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Fist From Shaolin
cast: Kwan Wong, Sharon Kwok, Taam Chiu, Gin Gwok-yau, and Chi Chuen-hua

director: Martin Lau Kwok-wai

90 minutes (15) 1993
widescreen ratio 2.35:1
Dragon DVD Region 2 retail

RATING: 5/10
reviewed by Donald Morefield
Essentially, this tells the same story as Tsui Hark's superior Once Upon A Time In China (1991), which starred Jet Li as real-life folk hero and martial arts legend, Wong Fei-hung. Although it's not as slickly polished as Hark's film, Fist From Shaolin (aka: Huang Fei Hong zhi nan er dang bao guo) offers a similarly appealing mix of Chinese historical farce, cross-cultural misunderstandings, frequently hyper martial arts, and a smattering of broad comedy.

Hapless peasants choose to spend a month in the big bustling city of corrupt nobles, violent hoodlums, predatory femmes, a bunch of kung fu kids (like Dickensian urchins with Manchu ponytails), and colourful street theatre in the form of a traditional 'lion dance'. Wong Fei-hung's Aunty Yee (Sharon Kwok), a sophisticated lady and fashionably attired photographer, pays an overdue visit, travelling all the way from America. She's bossy and chides her relative for his modesty and lack of ambition, so he opens a free clinic for the benefit of poor folks. Local wannabe chanteuse Sho Lan willingly becomes a servant girl for the apparently bashful Wong, but she winds up lovesick and rejected by the mighty monk, and then runs away to join a convent (one that's actually a secret brothel, making her rescue a priority for Wong's desperately well-meaning but terminally inept sidekicks).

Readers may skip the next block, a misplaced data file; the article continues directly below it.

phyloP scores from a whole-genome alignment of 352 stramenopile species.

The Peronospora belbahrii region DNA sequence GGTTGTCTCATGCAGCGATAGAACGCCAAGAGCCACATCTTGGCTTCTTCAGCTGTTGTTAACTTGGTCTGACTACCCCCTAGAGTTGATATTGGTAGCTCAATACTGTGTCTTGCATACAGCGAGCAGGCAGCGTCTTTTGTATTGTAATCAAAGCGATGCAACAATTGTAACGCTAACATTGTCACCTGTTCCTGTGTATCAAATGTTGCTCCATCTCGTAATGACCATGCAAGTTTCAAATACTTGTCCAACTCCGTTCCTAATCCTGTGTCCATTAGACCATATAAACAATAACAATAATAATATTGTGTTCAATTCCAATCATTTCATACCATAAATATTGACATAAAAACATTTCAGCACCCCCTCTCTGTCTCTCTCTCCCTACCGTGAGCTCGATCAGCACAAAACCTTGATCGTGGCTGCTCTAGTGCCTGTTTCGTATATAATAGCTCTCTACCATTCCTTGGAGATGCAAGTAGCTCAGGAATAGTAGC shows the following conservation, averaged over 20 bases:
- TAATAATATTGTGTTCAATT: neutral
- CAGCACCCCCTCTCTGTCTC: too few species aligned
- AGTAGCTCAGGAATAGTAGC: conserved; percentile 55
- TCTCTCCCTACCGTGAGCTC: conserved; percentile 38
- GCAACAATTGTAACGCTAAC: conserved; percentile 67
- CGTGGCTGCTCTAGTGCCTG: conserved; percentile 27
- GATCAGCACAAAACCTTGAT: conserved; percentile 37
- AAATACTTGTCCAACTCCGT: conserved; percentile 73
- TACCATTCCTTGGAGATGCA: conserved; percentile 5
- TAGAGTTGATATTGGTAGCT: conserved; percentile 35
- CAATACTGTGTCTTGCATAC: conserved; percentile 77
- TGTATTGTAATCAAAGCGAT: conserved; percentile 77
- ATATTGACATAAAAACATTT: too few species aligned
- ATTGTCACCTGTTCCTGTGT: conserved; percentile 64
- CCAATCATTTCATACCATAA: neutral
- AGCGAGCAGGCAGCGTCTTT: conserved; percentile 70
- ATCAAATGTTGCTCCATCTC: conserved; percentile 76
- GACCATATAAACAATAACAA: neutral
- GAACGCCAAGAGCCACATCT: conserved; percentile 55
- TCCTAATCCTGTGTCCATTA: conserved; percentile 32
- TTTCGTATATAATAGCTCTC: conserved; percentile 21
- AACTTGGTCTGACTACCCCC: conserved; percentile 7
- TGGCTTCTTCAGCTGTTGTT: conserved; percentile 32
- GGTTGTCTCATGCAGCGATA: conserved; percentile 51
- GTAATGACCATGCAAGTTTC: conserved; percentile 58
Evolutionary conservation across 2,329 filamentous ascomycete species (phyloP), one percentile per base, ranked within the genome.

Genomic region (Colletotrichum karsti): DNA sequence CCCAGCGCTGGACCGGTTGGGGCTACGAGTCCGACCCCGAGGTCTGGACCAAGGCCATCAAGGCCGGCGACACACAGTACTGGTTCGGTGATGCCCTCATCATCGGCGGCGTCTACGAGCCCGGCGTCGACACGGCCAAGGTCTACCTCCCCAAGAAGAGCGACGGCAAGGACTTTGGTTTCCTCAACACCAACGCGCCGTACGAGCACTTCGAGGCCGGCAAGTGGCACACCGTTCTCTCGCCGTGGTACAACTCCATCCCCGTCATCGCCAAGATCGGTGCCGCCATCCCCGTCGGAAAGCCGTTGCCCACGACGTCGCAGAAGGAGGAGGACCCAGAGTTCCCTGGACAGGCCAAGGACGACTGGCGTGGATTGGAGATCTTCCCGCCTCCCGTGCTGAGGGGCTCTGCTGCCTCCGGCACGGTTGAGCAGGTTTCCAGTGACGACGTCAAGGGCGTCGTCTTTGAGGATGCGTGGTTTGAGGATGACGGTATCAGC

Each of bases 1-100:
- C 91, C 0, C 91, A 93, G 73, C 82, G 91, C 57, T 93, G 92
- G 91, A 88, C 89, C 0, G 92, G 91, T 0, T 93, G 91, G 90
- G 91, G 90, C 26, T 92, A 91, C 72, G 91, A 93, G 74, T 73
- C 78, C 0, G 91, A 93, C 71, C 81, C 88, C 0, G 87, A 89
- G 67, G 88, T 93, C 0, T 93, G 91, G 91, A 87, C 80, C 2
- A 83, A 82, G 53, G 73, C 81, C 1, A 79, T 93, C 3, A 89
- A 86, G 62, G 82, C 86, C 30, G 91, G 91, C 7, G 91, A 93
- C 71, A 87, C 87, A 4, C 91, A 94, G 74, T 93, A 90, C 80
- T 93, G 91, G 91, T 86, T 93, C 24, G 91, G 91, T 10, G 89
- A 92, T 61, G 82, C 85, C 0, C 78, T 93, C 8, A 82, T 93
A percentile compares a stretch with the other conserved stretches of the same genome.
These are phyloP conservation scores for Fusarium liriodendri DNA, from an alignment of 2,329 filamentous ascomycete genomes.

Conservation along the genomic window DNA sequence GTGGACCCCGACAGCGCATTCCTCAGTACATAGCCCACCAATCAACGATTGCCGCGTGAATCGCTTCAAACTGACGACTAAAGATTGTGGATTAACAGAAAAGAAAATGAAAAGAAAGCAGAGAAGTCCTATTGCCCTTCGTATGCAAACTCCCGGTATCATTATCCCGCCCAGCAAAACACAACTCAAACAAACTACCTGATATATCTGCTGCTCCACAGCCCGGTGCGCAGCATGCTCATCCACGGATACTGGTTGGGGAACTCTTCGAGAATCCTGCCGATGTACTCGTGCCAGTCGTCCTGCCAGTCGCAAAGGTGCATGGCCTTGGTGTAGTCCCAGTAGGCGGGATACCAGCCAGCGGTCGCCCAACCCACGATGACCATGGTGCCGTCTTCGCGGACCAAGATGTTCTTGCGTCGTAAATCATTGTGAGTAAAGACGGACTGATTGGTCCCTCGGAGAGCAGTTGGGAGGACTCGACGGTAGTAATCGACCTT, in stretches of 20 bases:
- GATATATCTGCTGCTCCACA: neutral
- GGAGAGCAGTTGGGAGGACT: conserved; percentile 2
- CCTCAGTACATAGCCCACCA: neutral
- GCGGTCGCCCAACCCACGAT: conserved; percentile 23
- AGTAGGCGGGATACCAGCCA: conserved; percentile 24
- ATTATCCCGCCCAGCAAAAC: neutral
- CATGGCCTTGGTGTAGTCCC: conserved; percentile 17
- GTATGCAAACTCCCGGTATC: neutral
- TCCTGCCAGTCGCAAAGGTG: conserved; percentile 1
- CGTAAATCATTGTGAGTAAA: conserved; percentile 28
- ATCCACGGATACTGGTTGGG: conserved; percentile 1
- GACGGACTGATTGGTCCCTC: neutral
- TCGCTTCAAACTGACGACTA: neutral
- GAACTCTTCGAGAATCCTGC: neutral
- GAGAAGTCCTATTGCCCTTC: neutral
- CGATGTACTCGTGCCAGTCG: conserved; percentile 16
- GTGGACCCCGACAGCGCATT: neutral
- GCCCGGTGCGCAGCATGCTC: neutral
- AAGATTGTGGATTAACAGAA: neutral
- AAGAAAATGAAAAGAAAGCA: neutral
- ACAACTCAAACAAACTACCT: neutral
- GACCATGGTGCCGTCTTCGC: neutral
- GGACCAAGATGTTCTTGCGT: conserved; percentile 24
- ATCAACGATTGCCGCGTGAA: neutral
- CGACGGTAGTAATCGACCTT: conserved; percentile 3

"Wong Fei-hung?"
"The same man; and in person."

Kwan Wong is fine here, as the intrepid Wong Fei-hung, a turn-of-the-century champion of the underprivileged and downtrodden masses (celebrated by many other Asian films before this) who, due to his determined stand on social justice for all, becomes the default leader of a rebel army fighting the emperor. Armed only with an umbrella, Wong tackles mad axe-men and homicidal swordfighters alike. Among the numerous torments and tragedies, played with such brio we might as well consider if the director's intent was to amuse, are: castration with scissors, poisoned-limb amputation, attempted suicide by hanging, beheading executions, and slave-trading activities (a devilish plot accompanied by hot-iron buttock-branding) by local prefect Wu (Gin Gwok-yau) who conspires with the particularly vicious Master Eleven (Chi Chuen-hua Chi).

Fist From Shaolin is hardly great cinema, but it's a compelling mix of dodgy jokes and fearsomely energetic kung fu sequences.

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